Accurate Shoelace Lengths

Calculating a reasonably accurate shoelace length for a particular shoe with a particular
lacing method requires taking into account many factors and some pretty complicated
mathematics.

Shoelace Length Factors

For shoes with
EYELETS, the shoelace length depends on
FOUR measurements plus the lacing method used (such as
Criss Cross Lacing in the diagram below):

[P]  Pairs of Eyelets. The diagram at right has 6 pairs of eyelets.
[H]  Horizontal spacing between centres of adjacent eyelets, measured with the shoe tight on the foot. On my
screen, the diagram at right has a horizontal spacing of 35 mm.
[V]  Vertical spacing between centres of eyelets, or from the top of one eyelet to the top of the next eyelet.
On my screen, the diagram at right has a vertical spacing of 16 mm.
[L]  Length of each shoelace end (with which you tie your knots), measured from the middle of the knot to the
end of the shoelace. 250 mm (10") is usually ideal; allow more if you prefer a larger bow, less if you like it
compact.
For an accurate horizontal value "H", do the measurement while wearing the shoe. This will allow for a wider or
narrower horizontal spacing for those with wide or narrow feet.

For shoes with
LUGS, the width of those lugs is also considered, which means
FIVE measurements plus the lacing method used (such as
Lug Criss Cross Lacing):

[P]  Pairs of Lugs. The diagram at right has 5 pairs of lugs.
[H]  Horizontal spacing between the inside edges of adjacent lugs (where the laces pass through), measured
with the shoe tight on the foot. On my screen, the diagram at right has a horizontal spacing of 33 mm.
[V]  Vertical spacing between centres of lugs, or from the top of one lug to the top of the next lug. On my
screen, the diagram at right has a vertical spacing of 18 mm.
[W]  Width of lugs, measured vertically. On my screen, the diagram at right has 8 mm wide lugs.
[L]  Length of each shoelace end (with which you tie your knots), measured from the middle of the knot to the
end of the shoelace. 250 mm (10") is usually ideal; allow more if you prefer a larger bow, less if you like it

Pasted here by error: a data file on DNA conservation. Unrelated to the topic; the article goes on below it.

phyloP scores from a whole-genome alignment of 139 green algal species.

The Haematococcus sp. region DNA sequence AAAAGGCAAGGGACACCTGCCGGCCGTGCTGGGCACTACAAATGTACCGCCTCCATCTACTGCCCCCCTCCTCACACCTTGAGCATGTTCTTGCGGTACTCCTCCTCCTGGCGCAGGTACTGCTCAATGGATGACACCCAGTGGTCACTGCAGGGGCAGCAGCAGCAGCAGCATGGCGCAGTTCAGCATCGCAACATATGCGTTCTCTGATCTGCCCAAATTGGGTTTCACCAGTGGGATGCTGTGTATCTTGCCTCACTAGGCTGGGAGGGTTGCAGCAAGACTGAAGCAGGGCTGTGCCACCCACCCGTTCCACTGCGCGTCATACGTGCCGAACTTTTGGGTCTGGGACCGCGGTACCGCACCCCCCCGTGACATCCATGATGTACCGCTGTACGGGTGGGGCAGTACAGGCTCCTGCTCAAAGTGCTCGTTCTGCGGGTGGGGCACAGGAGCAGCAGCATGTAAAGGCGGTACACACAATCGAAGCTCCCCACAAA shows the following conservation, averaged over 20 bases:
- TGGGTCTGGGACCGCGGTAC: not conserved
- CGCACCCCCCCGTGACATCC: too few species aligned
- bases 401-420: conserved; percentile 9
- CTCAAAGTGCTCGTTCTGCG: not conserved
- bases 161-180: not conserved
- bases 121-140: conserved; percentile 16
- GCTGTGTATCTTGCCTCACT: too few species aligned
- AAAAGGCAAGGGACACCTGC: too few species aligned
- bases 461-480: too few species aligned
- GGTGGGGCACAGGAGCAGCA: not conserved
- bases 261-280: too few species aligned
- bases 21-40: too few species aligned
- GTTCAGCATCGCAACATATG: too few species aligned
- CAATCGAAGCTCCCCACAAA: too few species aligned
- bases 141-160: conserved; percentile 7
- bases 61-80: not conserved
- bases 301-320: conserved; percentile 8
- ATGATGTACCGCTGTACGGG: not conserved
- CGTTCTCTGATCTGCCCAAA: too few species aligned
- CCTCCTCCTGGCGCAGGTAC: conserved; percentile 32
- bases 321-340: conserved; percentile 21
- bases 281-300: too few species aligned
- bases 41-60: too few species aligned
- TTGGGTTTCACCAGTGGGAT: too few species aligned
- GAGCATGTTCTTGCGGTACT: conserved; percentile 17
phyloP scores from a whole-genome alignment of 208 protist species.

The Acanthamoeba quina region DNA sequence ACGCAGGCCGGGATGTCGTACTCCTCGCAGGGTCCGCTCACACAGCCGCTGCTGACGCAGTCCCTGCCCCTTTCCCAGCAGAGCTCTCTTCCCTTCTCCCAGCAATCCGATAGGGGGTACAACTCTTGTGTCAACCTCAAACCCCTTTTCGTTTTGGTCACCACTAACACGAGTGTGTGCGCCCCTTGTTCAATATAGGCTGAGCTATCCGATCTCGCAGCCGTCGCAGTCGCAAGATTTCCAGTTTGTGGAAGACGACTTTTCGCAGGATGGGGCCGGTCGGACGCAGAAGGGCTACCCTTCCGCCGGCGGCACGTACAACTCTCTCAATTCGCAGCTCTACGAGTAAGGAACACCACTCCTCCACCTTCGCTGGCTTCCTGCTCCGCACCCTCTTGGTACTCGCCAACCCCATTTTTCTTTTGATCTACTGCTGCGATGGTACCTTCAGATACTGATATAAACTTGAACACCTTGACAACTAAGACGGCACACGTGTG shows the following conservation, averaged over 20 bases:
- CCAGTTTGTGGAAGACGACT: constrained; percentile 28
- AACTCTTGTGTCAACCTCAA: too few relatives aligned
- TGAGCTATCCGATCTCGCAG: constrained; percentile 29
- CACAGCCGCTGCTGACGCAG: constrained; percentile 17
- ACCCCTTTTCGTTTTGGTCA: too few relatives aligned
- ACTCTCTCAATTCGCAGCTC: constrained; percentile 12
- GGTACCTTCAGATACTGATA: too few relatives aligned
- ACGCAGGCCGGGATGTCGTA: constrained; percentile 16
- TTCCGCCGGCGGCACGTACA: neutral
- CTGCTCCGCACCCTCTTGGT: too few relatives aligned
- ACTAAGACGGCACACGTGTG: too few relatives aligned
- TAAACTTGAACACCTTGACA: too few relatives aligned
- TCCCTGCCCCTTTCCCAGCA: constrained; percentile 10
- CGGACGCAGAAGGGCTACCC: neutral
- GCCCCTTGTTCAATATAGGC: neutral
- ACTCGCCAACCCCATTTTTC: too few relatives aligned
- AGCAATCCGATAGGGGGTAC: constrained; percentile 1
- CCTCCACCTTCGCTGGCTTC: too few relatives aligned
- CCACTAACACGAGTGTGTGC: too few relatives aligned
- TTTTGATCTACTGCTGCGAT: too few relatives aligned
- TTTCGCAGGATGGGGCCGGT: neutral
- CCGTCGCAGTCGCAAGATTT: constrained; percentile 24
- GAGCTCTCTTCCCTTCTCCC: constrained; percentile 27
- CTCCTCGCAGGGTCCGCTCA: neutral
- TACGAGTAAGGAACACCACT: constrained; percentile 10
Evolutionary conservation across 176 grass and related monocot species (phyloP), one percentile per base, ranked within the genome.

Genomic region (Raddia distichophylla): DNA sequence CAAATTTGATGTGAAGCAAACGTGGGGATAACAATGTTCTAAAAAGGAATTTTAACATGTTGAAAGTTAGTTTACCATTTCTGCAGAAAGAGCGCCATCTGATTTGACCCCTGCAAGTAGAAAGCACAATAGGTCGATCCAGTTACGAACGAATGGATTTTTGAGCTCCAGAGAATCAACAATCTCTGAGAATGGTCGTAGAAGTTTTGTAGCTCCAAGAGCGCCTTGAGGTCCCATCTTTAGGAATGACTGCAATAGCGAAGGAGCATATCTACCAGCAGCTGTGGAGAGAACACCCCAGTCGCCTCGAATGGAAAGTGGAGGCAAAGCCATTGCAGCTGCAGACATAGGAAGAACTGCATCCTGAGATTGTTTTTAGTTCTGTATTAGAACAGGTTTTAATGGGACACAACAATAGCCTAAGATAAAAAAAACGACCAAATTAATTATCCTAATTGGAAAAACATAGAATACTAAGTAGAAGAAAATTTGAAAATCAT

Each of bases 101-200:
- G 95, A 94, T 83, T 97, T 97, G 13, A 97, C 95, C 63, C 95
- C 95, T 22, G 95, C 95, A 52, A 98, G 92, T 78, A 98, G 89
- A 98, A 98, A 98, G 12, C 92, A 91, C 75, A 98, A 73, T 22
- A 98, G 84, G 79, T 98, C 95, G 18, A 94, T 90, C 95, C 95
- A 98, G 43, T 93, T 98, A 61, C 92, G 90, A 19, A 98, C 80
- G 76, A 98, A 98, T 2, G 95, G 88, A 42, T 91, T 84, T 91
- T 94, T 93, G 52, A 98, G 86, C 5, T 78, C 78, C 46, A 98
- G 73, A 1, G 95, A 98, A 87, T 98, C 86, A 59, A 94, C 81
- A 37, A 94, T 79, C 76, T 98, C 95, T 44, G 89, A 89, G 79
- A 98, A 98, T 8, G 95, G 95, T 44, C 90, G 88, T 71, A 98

compact.

If either the Horizontal spacing [H] or Vertical spacing [V] varies between one pair of eyelets (or lugs) and the
next, just use an average.
Calculating The Length

Having measured the shoe to determine the above factors for [P], [H], [V], [W] and [L], an accurate shoelace length
can now be calculated for any lacing method on that shoe. This can be done several different ways:
 The easiest way is to enter the measurements into my webbased
Shoelace Length Calculator. This will automatically
calculate the correct lengths for all of the different lacing methods.
 The next most difficult way is to refer to the underlying
Shoelace Length Formulas, then enter those formulas into a spreadsheet, substituting your own measurements for
[P], [H], [V], [W] and [L].
 The hardest way is to again refer to the underlying formulas and
manually calculate the result. Remember the order of precedence: Brackets, then Multiplications and Divisions,
finally Additions and Subtractions.

NonTechnical Method

Not everyone enjoys mathematics, and most people won't need to resort to the above measures to determine a
reasonably accurate shoelace length. If the shoes contain existing laces that are already the exact length (or
close to it) but that need replacement for whatever reason, it's easiest to simply remove and measure those laces,
adjusting by a small amount if necessary.
If the shoes
don't contain existing laces, a piece of cheap string can be used instead! Lace the shoes as required, tighten
comfortably, tie with suitably sized bows, trim the loose ends so they won't get underfoot, then remove & measure
that string. This takes into account all the subtleties that can't easily be factored into a mathematical formula.

Related Links

Approximate Lengths
Lookup tables of length approximations plus an approximation formula.

Length Calculator
Webbased calculator to accurately compute shoelace lengths.

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